companies proportional to their size without trying to pick favorites. This allows for lower fees because you don’t have to pay people to do research. You

  • Let’s get practical  I’ll give one line of savings advice: make it automatic, use mental

    accounting (i.e. have an “untouchable” account) and all else equal consider investing your time in trying to earn more money. Now, once you’ve saved, how should you invest?  You must invest, you can’t afford not to.  I recommend investing passively.  I recommend being laser focused on fees.  I recommend employing a robo-advisor like Betterment.

  • You can’t afford to not invest

    “Compound interest is the most powerful force in the universe”- Albert Einstein (supposedly, but it is true anyway)

  • Why passive?  Simply put, picking individual companies and assets is hard work, and evidence

    shows that even professionals aren’t good enough at it (on average) to justify their fees.  There are whole communities of professionals devoted to finding professionals who

    can successfully “beat the market,” and even these people have mixed track records.  As an individual investor, it isn’t a game worth playing OR paying someone to play for

    you.  Remember, the more someone charges, the more they can afford to advertise to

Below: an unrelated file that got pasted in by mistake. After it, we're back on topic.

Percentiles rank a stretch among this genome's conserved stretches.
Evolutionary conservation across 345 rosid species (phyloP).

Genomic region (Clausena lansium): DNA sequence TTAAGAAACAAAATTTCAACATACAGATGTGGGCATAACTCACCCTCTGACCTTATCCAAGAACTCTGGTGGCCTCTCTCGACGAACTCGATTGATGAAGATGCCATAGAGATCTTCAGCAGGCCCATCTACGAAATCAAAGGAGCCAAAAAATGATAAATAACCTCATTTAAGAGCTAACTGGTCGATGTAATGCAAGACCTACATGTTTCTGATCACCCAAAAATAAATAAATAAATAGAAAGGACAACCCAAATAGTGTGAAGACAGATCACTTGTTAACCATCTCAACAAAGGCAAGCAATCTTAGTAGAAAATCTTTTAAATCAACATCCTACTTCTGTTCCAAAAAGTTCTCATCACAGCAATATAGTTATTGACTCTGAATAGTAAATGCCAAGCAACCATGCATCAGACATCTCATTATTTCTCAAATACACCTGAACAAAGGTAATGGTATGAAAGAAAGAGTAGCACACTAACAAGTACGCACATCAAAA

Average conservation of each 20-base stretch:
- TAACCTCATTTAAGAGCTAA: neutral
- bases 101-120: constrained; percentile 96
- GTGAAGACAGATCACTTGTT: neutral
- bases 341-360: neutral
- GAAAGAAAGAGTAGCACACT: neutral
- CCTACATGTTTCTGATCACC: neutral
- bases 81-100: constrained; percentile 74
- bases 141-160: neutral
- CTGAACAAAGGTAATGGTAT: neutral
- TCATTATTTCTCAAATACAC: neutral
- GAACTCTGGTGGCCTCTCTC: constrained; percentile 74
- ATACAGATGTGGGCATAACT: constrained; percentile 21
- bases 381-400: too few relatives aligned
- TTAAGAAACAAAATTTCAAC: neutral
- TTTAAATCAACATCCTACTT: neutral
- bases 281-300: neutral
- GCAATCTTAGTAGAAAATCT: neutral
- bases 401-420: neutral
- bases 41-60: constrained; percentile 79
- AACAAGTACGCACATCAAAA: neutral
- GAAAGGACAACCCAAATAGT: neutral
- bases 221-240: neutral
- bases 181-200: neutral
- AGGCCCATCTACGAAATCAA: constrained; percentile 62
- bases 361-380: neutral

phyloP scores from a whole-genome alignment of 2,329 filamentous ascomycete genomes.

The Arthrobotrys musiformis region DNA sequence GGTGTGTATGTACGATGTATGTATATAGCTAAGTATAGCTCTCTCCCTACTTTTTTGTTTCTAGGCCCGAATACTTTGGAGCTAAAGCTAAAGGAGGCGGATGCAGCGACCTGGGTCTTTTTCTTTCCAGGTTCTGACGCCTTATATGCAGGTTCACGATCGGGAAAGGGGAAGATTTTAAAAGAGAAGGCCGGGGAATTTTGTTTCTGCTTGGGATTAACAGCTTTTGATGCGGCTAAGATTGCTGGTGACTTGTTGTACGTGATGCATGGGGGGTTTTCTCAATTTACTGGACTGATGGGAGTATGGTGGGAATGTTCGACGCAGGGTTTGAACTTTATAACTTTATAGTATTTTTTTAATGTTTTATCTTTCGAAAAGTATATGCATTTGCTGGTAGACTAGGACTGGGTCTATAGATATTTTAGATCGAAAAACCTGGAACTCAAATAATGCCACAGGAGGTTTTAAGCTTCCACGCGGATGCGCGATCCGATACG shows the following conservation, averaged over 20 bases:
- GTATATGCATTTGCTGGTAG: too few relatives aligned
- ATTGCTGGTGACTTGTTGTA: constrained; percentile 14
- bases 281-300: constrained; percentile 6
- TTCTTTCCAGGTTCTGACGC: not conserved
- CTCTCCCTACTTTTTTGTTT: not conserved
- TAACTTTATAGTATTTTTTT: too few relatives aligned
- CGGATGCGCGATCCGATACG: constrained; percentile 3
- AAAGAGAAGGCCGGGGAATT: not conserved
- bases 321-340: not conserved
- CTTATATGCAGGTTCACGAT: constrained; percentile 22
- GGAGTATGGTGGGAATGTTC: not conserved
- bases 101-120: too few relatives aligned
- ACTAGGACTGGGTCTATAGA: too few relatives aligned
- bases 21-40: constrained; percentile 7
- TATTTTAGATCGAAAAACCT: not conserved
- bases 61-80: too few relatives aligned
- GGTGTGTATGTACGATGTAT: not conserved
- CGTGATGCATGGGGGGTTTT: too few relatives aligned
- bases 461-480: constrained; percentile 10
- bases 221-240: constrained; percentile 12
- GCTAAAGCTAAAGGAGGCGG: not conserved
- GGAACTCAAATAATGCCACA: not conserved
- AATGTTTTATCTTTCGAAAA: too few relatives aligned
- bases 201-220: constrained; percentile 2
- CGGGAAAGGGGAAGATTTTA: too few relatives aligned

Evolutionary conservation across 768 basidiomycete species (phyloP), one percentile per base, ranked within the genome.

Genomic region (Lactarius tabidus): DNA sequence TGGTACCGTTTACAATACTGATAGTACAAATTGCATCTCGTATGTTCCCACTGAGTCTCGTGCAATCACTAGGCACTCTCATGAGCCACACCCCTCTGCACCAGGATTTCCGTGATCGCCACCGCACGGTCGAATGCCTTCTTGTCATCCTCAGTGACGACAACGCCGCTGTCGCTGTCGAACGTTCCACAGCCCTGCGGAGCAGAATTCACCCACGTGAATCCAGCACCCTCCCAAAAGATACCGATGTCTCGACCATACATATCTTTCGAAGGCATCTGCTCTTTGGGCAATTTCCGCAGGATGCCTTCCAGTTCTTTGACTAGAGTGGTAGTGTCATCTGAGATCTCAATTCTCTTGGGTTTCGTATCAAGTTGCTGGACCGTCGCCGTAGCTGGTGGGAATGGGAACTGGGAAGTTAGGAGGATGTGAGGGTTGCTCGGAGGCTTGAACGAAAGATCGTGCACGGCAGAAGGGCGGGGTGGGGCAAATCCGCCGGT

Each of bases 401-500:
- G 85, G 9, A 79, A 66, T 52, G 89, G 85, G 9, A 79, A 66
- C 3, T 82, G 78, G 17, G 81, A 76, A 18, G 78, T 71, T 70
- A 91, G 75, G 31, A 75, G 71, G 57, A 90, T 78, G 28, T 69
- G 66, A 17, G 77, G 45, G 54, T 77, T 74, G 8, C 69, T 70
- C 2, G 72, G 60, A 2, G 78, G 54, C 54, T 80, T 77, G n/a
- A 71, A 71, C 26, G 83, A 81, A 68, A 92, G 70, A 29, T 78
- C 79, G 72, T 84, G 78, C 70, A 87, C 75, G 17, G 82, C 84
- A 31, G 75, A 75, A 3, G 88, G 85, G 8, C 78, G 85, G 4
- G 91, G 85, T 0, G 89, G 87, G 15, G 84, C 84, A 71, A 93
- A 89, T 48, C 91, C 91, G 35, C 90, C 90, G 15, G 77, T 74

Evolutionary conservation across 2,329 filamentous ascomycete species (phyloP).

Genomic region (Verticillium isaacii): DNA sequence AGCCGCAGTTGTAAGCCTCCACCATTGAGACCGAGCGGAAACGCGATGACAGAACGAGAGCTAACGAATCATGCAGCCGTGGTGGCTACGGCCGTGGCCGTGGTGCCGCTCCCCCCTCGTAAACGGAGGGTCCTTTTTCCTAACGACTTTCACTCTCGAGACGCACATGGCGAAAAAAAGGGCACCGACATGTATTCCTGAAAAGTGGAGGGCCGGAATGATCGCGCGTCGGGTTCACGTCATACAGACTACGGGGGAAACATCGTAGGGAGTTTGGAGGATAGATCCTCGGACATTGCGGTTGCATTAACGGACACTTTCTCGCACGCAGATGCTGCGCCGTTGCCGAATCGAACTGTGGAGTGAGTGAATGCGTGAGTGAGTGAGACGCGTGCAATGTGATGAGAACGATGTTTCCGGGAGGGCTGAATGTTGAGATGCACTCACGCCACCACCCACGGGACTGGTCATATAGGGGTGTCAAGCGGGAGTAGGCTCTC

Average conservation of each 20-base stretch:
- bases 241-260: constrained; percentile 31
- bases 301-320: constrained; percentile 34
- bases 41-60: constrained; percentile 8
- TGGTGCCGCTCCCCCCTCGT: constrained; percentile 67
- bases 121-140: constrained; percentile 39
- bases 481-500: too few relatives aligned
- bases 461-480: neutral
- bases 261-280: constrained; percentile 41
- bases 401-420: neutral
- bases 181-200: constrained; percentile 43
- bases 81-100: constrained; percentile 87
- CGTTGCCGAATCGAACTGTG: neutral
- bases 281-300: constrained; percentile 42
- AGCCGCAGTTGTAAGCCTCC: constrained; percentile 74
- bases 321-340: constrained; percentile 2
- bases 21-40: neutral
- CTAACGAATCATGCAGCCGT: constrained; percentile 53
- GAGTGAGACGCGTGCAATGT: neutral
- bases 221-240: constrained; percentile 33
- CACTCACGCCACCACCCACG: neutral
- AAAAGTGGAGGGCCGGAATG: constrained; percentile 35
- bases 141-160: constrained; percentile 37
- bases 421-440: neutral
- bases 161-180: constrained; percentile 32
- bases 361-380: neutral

you.  You are better off focusing obsessively on fees…

  • Why care about fees?

  • Why care about fees? (2)  One way to help this sink in is to think of fees as a real, cash expense you incur.  As you accumulate assets, asset management fees could easily become one of your largest

    expenditures, but feel invisible because you never get a bill in the mail.  Many “wealth management” firms will provide tons of ancillary services- tax prep, accounting

    help, etc. in exchange for collecting a big % fee on your total assets.  It feels nice and free, but over time you’re much better off paying hourly.

  • Why a robo advisor?  I am NOT saying that all human advisors are worthless.  On the contrary, they can have important roles to play- encouraging you to save,

    helping you plan for needs, etc.  But for a great many people, especially young savers, a robo-advisor is a great

    choice, with some of the advantages of human advisors but super-low fees.  They combine a “set it and forget it” quality with lots of modern financial best-

    practices to esoteric to cover here, and they have great user interfaces.  Betterment, Wealthfront and others are all good choices.

  • Addendum on market timing

  • Final thoughts 1) You can’t afford not to invest. 2) Diversify and consider investing passively. 3) Be appropriately wary of anyone or anything that charges a fee as a % of

    assets- think of fees like a cash expense and adjust accordingly. 4) Robo-advisors are a great option for accomplishing 1-3.

    * John Oliver’s special on “Retirement Plans” is excellent.

  • Questions?

    Investing to Build Wealth Four big takeaways What is investing? What is speculating? Slide Number 5 The more risk/uncertainty in a potential investment, the higher the return it needs to offer investors Slide Number 7 Slide Number 8 Asset allocation is the most important thing Beyond that, two broad approaches Slide Number 11 Slide Number 12 This is why instead of buying individual companies, most investors are better off buying funds. Let’s get practical You can’t afford to not invest Why passive? Why care about fees? Slide Number 18 Why a robo advisor? Addendum on market timing Final thoughts Questions?